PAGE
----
Misbehaving

a book review

titleMisbehaving
sub-title'The Making of Behavioral Economics'
authorRichard H Thaler
date reviewed2017.01.18
genreAutobiography
isbn9780393352795

This is a recounting of the development of the field of behavioral economics. For the uninitiated, behavioral economics differs wildly from other fields of economics by bring the psychology of decision making into the picture. It was considered radical stuff at the outset, when psychologists started to pay attention to economics.

I read this book because understanding decision-making is a major facet of my work in risk management. I've read macro and micro economics to a certain extent, and found managerial accounting (formerly "cost accounting") to be a useful step along this path. But it seems that behavioral economics is the deep end of that pool. In fact it's such a fascinating field of study that if I had a time machine, I'd tell my young self to head into this field.

What works in this book is the narrative introduction to the concepts. There's so much here (e.g. by page 20 we've already covered the endowment effect) that I won't try to recount it all, but it's interesting that it took psychologists to deflate the stilted theories of the economists.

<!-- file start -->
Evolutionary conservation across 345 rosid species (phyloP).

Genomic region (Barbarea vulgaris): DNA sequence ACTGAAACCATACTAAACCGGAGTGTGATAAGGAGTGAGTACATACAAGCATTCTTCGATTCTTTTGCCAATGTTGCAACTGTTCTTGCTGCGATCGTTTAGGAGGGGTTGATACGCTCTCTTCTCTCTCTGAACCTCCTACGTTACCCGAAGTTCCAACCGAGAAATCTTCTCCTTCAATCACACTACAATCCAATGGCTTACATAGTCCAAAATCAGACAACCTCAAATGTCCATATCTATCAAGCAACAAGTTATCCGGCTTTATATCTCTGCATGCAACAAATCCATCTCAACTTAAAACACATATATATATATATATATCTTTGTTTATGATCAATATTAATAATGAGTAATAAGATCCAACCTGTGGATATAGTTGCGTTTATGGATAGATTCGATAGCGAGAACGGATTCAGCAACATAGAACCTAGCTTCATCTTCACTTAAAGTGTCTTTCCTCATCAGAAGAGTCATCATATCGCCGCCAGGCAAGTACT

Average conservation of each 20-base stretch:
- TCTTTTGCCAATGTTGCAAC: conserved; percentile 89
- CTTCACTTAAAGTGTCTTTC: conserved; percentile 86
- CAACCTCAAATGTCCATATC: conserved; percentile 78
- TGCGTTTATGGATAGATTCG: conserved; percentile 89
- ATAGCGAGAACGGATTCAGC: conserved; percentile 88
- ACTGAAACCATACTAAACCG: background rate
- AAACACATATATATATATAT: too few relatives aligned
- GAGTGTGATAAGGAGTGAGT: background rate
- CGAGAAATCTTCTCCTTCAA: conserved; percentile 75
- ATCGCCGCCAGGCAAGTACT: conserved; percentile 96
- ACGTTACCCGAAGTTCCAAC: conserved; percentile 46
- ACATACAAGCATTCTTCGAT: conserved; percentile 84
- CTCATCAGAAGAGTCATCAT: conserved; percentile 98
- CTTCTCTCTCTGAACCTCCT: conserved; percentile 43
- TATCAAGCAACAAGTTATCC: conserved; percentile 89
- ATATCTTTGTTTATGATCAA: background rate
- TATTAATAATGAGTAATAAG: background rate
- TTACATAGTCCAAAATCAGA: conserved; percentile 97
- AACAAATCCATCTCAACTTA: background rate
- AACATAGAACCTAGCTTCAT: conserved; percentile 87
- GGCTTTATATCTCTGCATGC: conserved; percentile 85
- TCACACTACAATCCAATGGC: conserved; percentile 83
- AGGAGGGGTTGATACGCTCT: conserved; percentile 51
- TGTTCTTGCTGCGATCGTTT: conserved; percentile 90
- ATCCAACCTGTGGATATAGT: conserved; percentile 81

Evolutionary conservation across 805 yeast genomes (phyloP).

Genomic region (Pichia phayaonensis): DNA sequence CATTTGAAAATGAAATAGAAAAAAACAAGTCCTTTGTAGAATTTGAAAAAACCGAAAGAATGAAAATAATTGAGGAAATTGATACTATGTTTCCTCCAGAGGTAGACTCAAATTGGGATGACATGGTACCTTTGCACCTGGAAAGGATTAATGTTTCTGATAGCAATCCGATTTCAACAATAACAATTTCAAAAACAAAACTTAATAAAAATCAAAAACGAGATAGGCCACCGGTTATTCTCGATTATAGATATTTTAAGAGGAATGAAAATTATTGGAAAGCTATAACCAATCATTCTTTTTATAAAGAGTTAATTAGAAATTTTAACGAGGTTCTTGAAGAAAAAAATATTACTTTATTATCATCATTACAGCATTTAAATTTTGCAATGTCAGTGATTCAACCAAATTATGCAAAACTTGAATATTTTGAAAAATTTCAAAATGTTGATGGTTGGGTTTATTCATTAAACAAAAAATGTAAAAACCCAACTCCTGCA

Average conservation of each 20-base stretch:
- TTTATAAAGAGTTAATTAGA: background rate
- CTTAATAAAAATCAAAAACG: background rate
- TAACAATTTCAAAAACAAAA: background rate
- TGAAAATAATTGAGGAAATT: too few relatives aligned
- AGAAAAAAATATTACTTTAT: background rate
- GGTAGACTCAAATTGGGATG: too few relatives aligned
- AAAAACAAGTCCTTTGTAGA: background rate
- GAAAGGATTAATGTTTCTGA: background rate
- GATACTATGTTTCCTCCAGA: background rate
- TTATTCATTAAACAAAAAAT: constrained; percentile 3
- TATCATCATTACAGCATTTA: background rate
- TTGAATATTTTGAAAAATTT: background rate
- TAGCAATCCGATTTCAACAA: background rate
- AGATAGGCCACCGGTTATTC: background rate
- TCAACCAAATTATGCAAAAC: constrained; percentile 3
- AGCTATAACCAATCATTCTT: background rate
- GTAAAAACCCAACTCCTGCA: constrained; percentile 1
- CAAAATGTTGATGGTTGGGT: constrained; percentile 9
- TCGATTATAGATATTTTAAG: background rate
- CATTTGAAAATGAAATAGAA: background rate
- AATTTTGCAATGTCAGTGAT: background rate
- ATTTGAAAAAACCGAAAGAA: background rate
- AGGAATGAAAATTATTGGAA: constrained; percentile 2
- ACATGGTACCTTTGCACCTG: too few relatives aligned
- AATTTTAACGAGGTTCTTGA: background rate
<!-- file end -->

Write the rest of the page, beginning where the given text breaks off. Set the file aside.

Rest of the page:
If there are any drawbacks to this book, one is the drumbeat of success stories recounted in some detail - especially when it comes to the times that people didn't follow the advice of the behavioral economists. A friend who's also in my line of work made an interesting comment on this book: "Toward the end, there's a lot of 'I told you so.'" And boy was he right.

But this was a fine introduction to the field. I plan to read more.

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rand()m quote

(In which I leave the final word to someone else.)

When a stupid man is doing something he is ashamed of, he always declares that it is his duty.

-George Bernard Shaw

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